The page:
With mild and self limiting problems being seen within IAPT and then getting better, in spite of (rather than because of) anything that is done, simply through time passing and people recovering, IAPT claims success. Again I think it's disingenuous to suggest IAPT have major impact here because, of course, mental health services aren't amazingly brilliant at curing folk. Shock, horror, but usually we're good at facilitating improvement, hurrying along restoration of wellbeing as nature takes it's course, giving support to make things more understood whilst processes are unfolding, but by and large interventions aren't as miraculous as people would wish to believe.

People had depression before there were antidepressants. People got better. Effectiveness of antidepressants were reviewed in the Journal of the American Medical Association this year and found to work as well as placebo in mild, moderate and severe depression, with drugs only starting to work better than placebo in very severe depression.

We know that drugs, psychological therapy and ECT can help with depression for some people, some of the time. Some people get stunningly good results. Would paying for a good holiday help people with mild depression feel better? Probably. Would talking with IAPT mean that, 2 months on, things were better for someone with mild problems? Probably. Would not talking with IAPT but talking with friends/having a moan/challenging your boss/getting more sleep, mean 2 months on, things were better for someone with mild problems? Probably.

IAPT is attractive to politicians, it's seen as delivery of psychological therapy to large numbers of people. The presence of such a programme then satisfies the desire to do something, to have something.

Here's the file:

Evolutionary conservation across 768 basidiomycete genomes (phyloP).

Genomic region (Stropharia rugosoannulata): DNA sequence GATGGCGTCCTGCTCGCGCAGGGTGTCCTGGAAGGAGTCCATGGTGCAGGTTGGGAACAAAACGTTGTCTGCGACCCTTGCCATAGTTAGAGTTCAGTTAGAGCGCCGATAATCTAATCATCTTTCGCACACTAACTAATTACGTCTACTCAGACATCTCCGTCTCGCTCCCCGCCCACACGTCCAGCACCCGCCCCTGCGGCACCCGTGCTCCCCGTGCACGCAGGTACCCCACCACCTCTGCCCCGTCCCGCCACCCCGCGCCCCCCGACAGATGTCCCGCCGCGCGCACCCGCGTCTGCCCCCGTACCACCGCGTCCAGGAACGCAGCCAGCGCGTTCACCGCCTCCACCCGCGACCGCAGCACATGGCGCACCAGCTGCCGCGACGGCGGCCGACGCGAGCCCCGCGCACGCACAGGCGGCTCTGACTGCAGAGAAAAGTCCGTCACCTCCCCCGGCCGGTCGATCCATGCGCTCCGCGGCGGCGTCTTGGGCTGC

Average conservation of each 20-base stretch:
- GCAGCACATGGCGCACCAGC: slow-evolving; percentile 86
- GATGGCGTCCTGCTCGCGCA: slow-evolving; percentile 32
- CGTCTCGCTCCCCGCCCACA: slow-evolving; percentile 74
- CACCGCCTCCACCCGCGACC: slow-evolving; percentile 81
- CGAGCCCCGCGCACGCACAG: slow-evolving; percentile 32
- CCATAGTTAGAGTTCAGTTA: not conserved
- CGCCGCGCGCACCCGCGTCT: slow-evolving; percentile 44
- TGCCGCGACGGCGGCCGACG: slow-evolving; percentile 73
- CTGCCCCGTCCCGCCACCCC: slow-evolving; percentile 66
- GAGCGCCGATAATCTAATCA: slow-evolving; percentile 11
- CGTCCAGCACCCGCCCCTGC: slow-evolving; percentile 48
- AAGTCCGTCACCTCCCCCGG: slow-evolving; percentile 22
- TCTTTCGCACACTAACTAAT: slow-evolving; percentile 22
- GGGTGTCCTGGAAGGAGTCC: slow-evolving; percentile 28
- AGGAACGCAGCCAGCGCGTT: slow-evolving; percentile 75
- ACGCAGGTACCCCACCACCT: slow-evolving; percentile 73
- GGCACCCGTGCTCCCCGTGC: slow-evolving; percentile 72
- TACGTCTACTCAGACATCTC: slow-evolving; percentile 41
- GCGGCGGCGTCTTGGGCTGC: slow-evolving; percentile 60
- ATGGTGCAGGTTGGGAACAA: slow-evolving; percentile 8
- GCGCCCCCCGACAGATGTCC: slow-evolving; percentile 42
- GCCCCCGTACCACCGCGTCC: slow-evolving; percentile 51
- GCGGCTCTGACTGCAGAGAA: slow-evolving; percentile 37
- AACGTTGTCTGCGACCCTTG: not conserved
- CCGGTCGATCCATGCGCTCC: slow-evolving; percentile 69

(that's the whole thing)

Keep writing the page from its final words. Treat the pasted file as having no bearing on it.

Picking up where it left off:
But what of the process, what of the content?

The people usually have telephone advice. My patients have not felt listened to and heard and understood. IAPT screens for suicidality every contact. My patients weren't suicidal so felt that asking questions that weren't relevant meant they clearly weren't being listened to, with their agenda/needs not being addressed. This switched them off IAPT so much they disengaged. I asked IAPT what had happened in their care, after their GPs referred them to us. In 3 cases IAPT replied that the patient had worked with IAPT and, having made progress, then no longer needed contact. The patient sees their contact with IAPT as an unresponsive self-serving protocol driven process that's not helping them, with failure, resulting in GP contact and referral to mental health services. IAPT report it as a success with a positive patient outcome. In all 3 cases the patient was going through a normal bereavement and didn't need specialist psychological work or medication, yet IAPT couldn't support peoples' mental wellbeing through a normal but unpleasant time.